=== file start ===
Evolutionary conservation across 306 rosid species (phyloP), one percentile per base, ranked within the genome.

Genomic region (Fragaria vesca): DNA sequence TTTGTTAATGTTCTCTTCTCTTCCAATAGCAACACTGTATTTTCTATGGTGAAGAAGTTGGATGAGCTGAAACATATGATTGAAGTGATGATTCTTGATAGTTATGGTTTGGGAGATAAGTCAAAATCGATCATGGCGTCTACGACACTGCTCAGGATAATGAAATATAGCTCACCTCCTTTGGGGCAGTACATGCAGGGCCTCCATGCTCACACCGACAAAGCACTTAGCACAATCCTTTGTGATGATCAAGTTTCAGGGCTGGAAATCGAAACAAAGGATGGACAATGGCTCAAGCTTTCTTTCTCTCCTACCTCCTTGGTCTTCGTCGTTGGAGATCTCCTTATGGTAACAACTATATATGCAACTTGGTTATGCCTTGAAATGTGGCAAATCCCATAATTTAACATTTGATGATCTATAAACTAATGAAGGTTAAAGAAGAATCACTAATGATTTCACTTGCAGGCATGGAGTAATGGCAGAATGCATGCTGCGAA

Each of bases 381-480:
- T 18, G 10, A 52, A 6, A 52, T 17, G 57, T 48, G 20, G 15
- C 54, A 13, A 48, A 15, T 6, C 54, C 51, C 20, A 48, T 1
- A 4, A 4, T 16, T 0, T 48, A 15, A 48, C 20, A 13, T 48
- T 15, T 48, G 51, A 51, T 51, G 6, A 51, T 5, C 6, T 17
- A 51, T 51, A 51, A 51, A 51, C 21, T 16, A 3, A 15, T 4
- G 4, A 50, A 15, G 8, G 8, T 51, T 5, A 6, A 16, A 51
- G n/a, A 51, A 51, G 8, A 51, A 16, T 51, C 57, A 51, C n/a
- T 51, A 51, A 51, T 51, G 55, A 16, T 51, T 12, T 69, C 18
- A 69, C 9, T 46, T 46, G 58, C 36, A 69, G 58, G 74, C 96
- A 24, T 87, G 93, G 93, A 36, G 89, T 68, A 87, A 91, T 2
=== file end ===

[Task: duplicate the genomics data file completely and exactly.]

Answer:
Evolutionary conservation across 306 rosid species (phyloP), one percentile per base, ranked within the genome.

Genomic region (Fragaria vesca): DNA sequence TTTGTTAATGTTCTCTTCTCTTCCAATAGCAACACTGTATTTTCTATGGTGAAGAAGTTGGATGAGCTGAAACATATGATTGAAGTGATGATTCTTGATAGTTATGGTTTGGGAGATAAGTCAAAATCGATCATGGCGTCTACGACACTGCTCAGGATAATGAAATATAGCTCACCTCCTTTGGGGCAGTACATGCAGGGCCTCCATGCTCACACCGACAAAGCACTTAGCACAATCCTTTGTGATGATCAAGTTTCAGGGCTGGAAATCGAAACAAAGGATGGACAATGGCTCAAGCTTTCTTTCTCTCCTACCTCCTTGGTCTTCGTCGTTGGAGATCTCCTTATGGTAACAACTATATATGCAACTTGGTTATGCCTTGAAATGTGGCAAATCCCATAATTTAACATTTGATGATCTATAAACTAATGAAGGTTAAAGAAGAATCACTAATGATTTCACTTGCAGGCATGGAGTAATGGCAGAATGCATGCTGCGAA

Each of bases 381-480:
- T 18, G 10, A 52, A 6, A 52, T 17, G 57, T 48, G 20, G 15
- C 54, A 13, A 48, A 15, T 6, C 54, C 51, C 20, A 48, T 1
- A 4, A 4, T 16, T 0, T 48, A 15, A 48, C 20, A 13, T 48
- T 15, T 48, G 51, A 51, T 51, G 6, A 51, T 5, C 6, T 17
- A 51, T 51, A 51, A 51, A 51, C 21, T 16, A 3, A 15, T 4
- G 4, A 50, A 15, G 8, G 8, T 51, T 5, A 6, A 16, A 51
- G n/a, A 51, A 51, G 8, A 51, A 16, T 51, C 57, A 51, C n/a
- T 51, A 51, A 51, T 51, G 55, A 16, T 51, T 12, T 69, C 18
- A 69, C 9, T 46, T 46, G 58, C 36, A 69, G 58, G 74, C 96
- A 24, T 87, G 93, G 93, A 36, G 89, T 68, A 87, A 91, T 2